Just as customers are trying to decide if you’re the right vendor, you should decide if they’re the right customers. When people start their businesses they think that anyone who walks through the door is their customer. This is the hit or miss, throw some against the wall theory eventually you will get tired of the unprofitable customers. Why not decide upfront who’s profitable and go for them. It will save you time and money.

Select your customers carefully, look for partnerships. Customers are flattered by this approach. Create a checklist of attributes for your partners.

Word of mouth never goes away

Have you customer write why they bought from you on the back of their business card. A simple testimonial goes a long way. Call one customer a day just to keep in touch. Consider at the end of the year that’s 365 customers who have had a personal experience with you. Don’t call for anything other than to see how they are and to update your files. You “one customer” might have a referral for you. Don’t forget to ask for a testimonial while you’re service is still hot.

Use online marketing

I think that businesses are intimidated because they can’t spend money to create the best web site, the best blog, Facebook or Twitter accounts. Nonsense, this is the way you keep yourself from being successful. Start getting involved online; instead of talking to people who haven’t gotten business and think it’s a waste of time talk to those who are doing business. You can be sure your competitors will not talk to you about how much business they’re doing on line. And on line is mostly free. Start a discussion on line or post a question.

I know I’m not the best writer but I believe I have a message that is useful so I plug away at it. For years I was told I couldn’t write and so I didn’t had it edited over and over again. If you’ve got a good message, people will listen.

Quit selling and help people buy

When you truly put your customer’s interests above your own you become a team member, a consultant, a partner for your client.  Help them determine what they really need instead of trying to sell them anything. This is true customer service. Help your customer find other partners that will help them grow; in the process you will find new partners.

Shift the risk to yourself and you will profit

Give the best guarantees possible; the absolute best. Give money back warranties whenever possible.

Be as personal as possible

This is the age of transparency and being personal. Send a handwritten note, a link to your page, or give a free eBook. Why not?

Create free publicity.

Ask people to review your book and post their comments; review an article you’ve written or a fund raiser you’ve hosted! Post surveys of way your customers think about your service or a special award you’ve received. Did you just run a race for charity? You don’t have to win to post you were there supporting the cause. Write articles for magazines in your industry or in your home town. Get the word out.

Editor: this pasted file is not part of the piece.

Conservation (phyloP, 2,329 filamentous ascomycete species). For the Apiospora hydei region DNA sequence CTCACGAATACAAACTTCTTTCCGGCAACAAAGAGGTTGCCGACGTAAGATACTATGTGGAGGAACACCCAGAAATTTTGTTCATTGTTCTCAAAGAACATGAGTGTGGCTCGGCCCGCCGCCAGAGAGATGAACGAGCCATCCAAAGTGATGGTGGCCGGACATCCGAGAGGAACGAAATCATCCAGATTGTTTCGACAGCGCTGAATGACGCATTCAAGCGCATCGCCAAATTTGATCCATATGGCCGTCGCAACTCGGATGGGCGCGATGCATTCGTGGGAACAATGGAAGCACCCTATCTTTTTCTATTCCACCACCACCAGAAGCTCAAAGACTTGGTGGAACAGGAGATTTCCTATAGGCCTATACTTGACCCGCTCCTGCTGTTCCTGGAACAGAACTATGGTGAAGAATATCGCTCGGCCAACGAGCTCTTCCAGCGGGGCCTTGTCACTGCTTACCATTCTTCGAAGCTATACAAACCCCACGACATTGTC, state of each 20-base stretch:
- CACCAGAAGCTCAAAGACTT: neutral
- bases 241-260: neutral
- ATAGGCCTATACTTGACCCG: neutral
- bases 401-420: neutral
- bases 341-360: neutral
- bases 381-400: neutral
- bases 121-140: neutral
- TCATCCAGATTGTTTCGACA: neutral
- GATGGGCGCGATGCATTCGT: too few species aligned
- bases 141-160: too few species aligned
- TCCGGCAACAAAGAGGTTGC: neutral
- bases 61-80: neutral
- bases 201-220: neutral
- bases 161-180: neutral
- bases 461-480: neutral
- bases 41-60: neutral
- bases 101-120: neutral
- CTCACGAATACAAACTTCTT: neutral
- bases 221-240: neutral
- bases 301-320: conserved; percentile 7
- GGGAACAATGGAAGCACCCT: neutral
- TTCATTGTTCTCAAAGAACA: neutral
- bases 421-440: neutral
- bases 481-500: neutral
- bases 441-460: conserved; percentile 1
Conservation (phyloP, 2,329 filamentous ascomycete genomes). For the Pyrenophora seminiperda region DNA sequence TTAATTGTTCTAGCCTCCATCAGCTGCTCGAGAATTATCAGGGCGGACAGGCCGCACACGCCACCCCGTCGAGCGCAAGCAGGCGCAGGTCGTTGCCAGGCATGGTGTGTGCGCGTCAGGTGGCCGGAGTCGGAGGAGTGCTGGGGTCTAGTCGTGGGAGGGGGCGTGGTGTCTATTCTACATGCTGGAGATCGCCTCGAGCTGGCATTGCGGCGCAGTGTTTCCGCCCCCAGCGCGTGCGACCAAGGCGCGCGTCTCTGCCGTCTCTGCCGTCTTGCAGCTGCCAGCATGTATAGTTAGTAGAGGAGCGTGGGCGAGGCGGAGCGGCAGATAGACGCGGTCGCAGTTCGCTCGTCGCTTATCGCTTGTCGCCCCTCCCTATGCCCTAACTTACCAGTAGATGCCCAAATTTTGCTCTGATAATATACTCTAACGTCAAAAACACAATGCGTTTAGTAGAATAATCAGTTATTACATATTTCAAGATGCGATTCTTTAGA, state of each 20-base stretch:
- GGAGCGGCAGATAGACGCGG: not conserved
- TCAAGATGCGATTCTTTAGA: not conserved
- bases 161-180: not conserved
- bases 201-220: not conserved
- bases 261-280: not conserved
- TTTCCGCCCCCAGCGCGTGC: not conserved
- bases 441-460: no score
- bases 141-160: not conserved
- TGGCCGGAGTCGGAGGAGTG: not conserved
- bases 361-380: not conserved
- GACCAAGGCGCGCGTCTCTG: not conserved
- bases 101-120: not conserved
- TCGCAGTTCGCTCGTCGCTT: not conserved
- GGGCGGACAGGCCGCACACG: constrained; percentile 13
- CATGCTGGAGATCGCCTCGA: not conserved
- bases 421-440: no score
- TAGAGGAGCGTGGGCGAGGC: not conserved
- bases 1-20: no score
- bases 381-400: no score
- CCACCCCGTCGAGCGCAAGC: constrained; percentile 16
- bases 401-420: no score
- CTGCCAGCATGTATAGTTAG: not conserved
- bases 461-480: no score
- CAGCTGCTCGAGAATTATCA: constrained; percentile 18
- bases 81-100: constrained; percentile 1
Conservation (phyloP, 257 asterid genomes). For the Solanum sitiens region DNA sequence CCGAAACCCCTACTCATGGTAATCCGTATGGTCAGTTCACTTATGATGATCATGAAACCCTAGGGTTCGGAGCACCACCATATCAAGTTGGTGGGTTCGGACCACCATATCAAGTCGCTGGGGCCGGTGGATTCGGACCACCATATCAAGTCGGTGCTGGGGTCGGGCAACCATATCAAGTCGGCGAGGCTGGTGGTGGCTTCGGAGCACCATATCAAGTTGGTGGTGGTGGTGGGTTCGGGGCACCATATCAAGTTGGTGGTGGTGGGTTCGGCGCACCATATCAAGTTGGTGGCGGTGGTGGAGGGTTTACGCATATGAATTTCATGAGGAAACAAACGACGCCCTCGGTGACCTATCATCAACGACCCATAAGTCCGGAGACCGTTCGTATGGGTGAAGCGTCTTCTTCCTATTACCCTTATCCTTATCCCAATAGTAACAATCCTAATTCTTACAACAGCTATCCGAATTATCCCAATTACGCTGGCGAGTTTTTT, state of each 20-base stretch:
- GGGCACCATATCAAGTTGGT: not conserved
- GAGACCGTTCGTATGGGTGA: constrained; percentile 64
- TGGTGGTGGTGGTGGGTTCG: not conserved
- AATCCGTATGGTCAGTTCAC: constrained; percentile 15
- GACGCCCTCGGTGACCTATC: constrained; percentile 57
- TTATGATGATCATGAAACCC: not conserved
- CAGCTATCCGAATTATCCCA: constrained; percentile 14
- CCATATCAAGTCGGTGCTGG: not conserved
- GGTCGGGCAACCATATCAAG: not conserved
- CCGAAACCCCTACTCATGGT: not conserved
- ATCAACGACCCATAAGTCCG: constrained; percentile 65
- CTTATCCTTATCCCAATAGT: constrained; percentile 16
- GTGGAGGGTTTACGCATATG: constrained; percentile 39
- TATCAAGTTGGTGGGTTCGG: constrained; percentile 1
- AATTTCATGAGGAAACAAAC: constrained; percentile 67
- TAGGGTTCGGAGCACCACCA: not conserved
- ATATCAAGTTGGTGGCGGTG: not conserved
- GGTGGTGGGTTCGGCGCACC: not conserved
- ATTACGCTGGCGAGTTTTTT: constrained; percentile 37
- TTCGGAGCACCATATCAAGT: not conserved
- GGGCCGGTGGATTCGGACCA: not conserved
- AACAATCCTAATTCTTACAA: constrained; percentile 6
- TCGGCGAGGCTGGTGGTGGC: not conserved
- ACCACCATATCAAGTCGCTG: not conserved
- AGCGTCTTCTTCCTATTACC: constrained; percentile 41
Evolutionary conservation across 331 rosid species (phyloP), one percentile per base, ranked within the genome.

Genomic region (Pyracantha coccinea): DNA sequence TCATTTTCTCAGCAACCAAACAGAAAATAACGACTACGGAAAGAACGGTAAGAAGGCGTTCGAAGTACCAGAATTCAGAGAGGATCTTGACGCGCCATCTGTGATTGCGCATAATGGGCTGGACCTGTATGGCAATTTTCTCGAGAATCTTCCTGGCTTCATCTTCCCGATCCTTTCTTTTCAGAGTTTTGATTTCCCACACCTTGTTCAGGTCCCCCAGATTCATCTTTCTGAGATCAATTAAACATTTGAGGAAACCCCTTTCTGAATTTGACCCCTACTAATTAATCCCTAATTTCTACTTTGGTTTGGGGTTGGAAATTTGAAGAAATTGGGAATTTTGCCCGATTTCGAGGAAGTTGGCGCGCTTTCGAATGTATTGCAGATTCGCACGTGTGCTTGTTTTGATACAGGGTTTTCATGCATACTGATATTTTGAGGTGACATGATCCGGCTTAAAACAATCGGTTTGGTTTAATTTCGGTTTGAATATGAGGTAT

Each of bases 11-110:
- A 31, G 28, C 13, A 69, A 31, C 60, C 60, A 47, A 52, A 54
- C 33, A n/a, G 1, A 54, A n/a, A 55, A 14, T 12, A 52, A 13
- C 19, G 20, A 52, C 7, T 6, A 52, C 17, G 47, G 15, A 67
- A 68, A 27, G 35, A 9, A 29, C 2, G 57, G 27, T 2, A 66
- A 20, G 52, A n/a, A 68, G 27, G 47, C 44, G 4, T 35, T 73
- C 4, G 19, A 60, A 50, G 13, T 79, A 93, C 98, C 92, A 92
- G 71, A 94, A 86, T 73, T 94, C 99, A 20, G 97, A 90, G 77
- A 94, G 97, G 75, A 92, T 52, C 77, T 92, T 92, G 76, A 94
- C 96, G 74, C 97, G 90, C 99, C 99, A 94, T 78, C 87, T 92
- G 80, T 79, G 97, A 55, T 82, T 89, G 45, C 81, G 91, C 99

Integrate your marketing message.

Even if you’re small and can’t afford much, have all your literature create the same message

Whether you are high tech or need to use the shoe leather approach to your marketing, determine the best methods for you to create prospects and build relationships on a regular basis. The main secret of successful marketing to get started , keep  doing something on a regular basis and get yourself in front of the decision makers.

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24 03, 2010

Treating Your Customers to a Good “Networking” Time

By |2017-03-03T12:07:14-05:00March 24th, 2010|Categories: Networking|Tags: |1 Comment

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About a year ago I was asked to help develop an event for Jack Laurie Home Floor Designs in Fort Wayne, Indiana. Interestingly enough, the idea was to plan a networking event for interior designers, architects other trade people and friends. Usually events seem to be about “selling things” but this was more about helping others build their businesses.
The event was the idea of John Hoffman, general manager of Jack Laurie Home Floor Designs.

"We really appreciate our area interior designers and customers in general," says John. "They create business for us and it would be nice if we could do something to help them grow their business. We see our relationship with our customers as a partnership and we are happy to add a little extra to the relationship. We have been very successful with these events in the past but it’s time to try something new." 

The event, “Using Social Networking to Grow Your Business,” was not only fun but very informative, with lots of chatter and good food, I was also able to introduce my book, Red Hot Customer Service, 35 Ways to Heat up Your Business and Ignite Your Sales, and share it with everyone.